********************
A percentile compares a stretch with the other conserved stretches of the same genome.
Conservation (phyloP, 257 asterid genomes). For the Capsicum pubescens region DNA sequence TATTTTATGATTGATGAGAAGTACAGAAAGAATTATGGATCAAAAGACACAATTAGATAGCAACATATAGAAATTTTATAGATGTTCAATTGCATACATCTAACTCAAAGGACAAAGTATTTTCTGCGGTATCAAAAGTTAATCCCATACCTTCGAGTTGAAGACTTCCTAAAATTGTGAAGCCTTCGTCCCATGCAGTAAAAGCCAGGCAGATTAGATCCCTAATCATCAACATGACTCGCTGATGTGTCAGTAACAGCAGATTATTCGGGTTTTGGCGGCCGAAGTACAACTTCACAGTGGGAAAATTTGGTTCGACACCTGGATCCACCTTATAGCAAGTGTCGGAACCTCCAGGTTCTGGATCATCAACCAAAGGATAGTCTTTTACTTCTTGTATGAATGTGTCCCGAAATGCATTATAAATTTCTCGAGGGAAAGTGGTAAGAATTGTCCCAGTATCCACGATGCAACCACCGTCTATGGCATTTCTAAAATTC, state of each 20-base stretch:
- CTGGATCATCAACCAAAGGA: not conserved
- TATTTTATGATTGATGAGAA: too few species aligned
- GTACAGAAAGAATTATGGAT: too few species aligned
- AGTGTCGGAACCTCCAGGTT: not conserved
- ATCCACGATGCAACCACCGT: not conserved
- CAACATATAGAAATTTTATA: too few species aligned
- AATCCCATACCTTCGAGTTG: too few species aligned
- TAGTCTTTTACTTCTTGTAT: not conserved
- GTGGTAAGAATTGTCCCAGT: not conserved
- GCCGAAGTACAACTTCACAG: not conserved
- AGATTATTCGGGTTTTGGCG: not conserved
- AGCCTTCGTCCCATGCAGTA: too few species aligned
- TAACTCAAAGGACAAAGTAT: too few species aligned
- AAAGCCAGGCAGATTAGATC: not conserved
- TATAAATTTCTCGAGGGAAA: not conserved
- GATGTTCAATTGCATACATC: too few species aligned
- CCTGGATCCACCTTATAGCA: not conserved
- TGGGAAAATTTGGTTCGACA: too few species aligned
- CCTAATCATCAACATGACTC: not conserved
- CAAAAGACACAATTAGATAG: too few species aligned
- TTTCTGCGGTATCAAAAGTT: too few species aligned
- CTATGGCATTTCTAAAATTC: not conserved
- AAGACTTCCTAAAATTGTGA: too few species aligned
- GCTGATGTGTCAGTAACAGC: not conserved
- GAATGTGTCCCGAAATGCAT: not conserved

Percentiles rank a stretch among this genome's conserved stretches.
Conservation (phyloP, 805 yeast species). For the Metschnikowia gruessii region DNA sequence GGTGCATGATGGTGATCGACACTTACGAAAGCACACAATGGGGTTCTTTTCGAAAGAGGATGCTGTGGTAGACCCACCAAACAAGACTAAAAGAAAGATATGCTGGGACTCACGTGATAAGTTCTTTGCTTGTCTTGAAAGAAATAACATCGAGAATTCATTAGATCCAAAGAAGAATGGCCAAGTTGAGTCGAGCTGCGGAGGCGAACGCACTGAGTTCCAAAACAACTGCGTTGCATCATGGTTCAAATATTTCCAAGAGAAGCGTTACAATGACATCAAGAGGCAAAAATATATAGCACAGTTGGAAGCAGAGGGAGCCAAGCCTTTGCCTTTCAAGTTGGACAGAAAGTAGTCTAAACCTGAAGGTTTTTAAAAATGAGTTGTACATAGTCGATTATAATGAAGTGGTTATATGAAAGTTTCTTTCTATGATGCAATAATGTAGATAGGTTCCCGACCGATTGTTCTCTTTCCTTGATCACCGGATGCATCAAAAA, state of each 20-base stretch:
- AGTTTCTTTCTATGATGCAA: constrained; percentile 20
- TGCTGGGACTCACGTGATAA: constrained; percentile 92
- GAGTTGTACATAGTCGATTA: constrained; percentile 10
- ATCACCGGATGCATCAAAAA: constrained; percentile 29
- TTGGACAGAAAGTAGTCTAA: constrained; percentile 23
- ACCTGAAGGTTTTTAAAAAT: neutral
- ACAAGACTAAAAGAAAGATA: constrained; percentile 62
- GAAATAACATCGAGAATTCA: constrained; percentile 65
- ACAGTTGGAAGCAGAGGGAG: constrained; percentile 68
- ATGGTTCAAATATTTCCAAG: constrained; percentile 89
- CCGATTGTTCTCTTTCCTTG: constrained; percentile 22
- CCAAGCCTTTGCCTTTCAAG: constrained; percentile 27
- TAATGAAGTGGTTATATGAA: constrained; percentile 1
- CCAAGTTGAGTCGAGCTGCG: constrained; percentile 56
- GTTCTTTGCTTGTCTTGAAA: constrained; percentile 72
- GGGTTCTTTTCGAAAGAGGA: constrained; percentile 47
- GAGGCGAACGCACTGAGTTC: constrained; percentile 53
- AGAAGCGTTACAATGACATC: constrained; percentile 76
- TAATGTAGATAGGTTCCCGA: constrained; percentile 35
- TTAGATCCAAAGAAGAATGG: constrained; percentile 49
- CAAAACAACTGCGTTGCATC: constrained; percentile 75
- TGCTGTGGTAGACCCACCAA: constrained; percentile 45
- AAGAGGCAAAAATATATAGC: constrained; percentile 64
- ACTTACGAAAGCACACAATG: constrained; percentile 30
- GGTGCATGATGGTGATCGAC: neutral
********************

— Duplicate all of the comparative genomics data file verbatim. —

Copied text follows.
A percentile compares a stretch with the other conserved stretches of the same genome.
Conservation (phyloP, 257 asterid genomes). For the Capsicum pubescens region DNA sequence TATTTTATGATTGATGAGAAGTACAGAAAGAATTATGGATCAAAAGACACAATTAGATAGCAACATATAGAAATTTTATAGATGTTCAATTGCATACATCTAACTCAAAGGACAAAGTATTTTCTGCGGTATCAAAAGTTAATCCCATACCTTCGAGTTGAAGACTTCCTAAAATTGTGAAGCCTTCGTCCCATGCAGTAAAAGCCAGGCAGATTAGATCCCTAATCATCAACATGACTCGCTGATGTGTCAGTAACAGCAGATTATTCGGGTTTTGGCGGCCGAAGTACAACTTCACAGTGGGAAAATTTGGTTCGACACCTGGATCCACCTTATAGCAAGTGTCGGAACCTCCAGGTTCTGGATCATCAACCAAAGGATAGTCTTTTACTTCTTGTATGAATGTGTCCCGAAATGCATTATAAATTTCTCGAGGGAAAGTGGTAAGAATTGTCCCAGTATCCACGATGCAACCACCGTCTATGGCATTTCTAAAATTC, state of each 20-base stretch:
- CTGGATCATCAACCAAAGGA: not conserved
- TATTTTATGATTGATGAGAA: too few species aligned
- GTACAGAAAGAATTATGGAT: too few species aligned
- AGTGTCGGAACCTCCAGGTT: not conserved
- ATCCACGATGCAACCACCGT: not conserved
- CAACATATAGAAATTTTATA: too few species aligned
- AATCCCATACCTTCGAGTTG: too few species aligned
- TAGTCTTTTACTTCTTGTAT: not conserved
- GTGGTAAGAATTGTCCCAGT: not conserved
- GCCGAAGTACAACTTCACAG: not conserved
- AGATTATTCGGGTTTTGGCG: not conserved
- AGCCTTCGTCCCATGCAGTA: too few species aligned
- TAACTCAAAGGACAAAGTAT: too few species aligned
- AAAGCCAGGCAGATTAGATC: not conserved
- TATAAATTTCTCGAGGGAAA: not conserved
- GATGTTCAATTGCATACATC: too few species aligned
- CCTGGATCCACCTTATAGCA: not conserved
- TGGGAAAATTTGGTTCGACA: too few species aligned
- CCTAATCATCAACATGACTC: not conserved
- CAAAAGACACAATTAGATAG: too few species aligned
- TTTCTGCGGTATCAAAAGTT: too few species aligned
- CTATGGCATTTCTAAAATTC: not conserved
- AAGACTTCCTAAAATTGTGA: too few species aligned
- GCTGATGTGTCAGTAACAGC: not conserved
- GAATGTGTCCCGAAATGCAT: not conserved

Percentiles rank a stretch among this genome's conserved stretches.
Conservation (phyloP, 805 yeast species). For the Metschnikowia gruessii region DNA sequence GGTGCATGATGGTGATCGACACTTACGAAAGCACACAATGGGGTTCTTTTCGAAAGAGGATGCTGTGGTAGACCCACCAAACAAGACTAAAAGAAAGATATGCTGGGACTCACGTGATAAGTTCTTTGCTTGTCTTGAAAGAAATAACATCGAGAATTCATTAGATCCAAAGAAGAATGGCCAAGTTGAGTCGAGCTGCGGAGGCGAACGCACTGAGTTCCAAAACAACTGCGTTGCATCATGGTTCAAATATTTCCAAGAGAAGCGTTACAATGACATCAAGAGGCAAAAATATATAGCACAGTTGGAAGCAGAGGGAGCCAAGCCTTTGCCTTTCAAGTTGGACAGAAAGTAGTCTAAACCTGAAGGTTTTTAAAAATGAGTTGTACATAGTCGATTATAATGAAGTGGTTATATGAAAGTTTCTTTCTATGATGCAATAATGTAGATAGGTTCCCGACCGATTGTTCTCTTTCCTTGATCACCGGATGCATCAAAAA, state of each 20-base stretch:
- AGTTTCTTTCTATGATGCAA: constrained; percentile 20
- TGCTGGGACTCACGTGATAA: constrained; percentile 92
- GAGTTGTACATAGTCGATTA: constrained; percentile 10
- ATCACCGGATGCATCAAAAA: constrained; percentile 29
- TTGGACAGAAAGTAGTCTAA: constrained; percentile 23
- ACCTGAAGGTTTTTAAAAAT: neutral
- ACAAGACTAAAAGAAAGATA: constrained; percentile 62
- GAAATAACATCGAGAATTCA: constrained; percentile 65
- ACAGTTGGAAGCAGAGGGAG: constrained; percentile 68
- ATGGTTCAAATATTTCCAAG: constrained; percentile 89
- CCGATTGTTCTCTTTCCTTG: constrained; percentile 22
- CCAAGCCTTTGCCTTTCAAG: constrained; percentile 27
- TAATGAAGTGGTTATATGAA: constrained; percentile 1
- CCAAGTTGAGTCGAGCTGCG: constrained; percentile 56
- GTTCTTTGCTTGTCTTGAAA: constrained; percentile 72
- GGGTTCTTTTCGAAAGAGGA: constrained; percentile 47
- GAGGCGAACGCACTGAGTTC: constrained; percentile 53
- AGAAGCGTTACAATGACATC: constrained; percentile 76
- TAATGTAGATAGGTTCCCGA: constrained; percentile 35
- TTAGATCCAAAGAAGAATGG: constrained; percentile 49
- CAAAACAACTGCGTTGCATC: constrained; percentile 75
- TGCTGTGGTAGACCCACCAA: constrained; percentile 45
- AAGAGGCAAAAATATATAGC: constrained; percentile 64
- ACTTACGAAAGCACACAATG: constrained; percentile 30
- GGTGCATGATGGTGATCGAC: neutral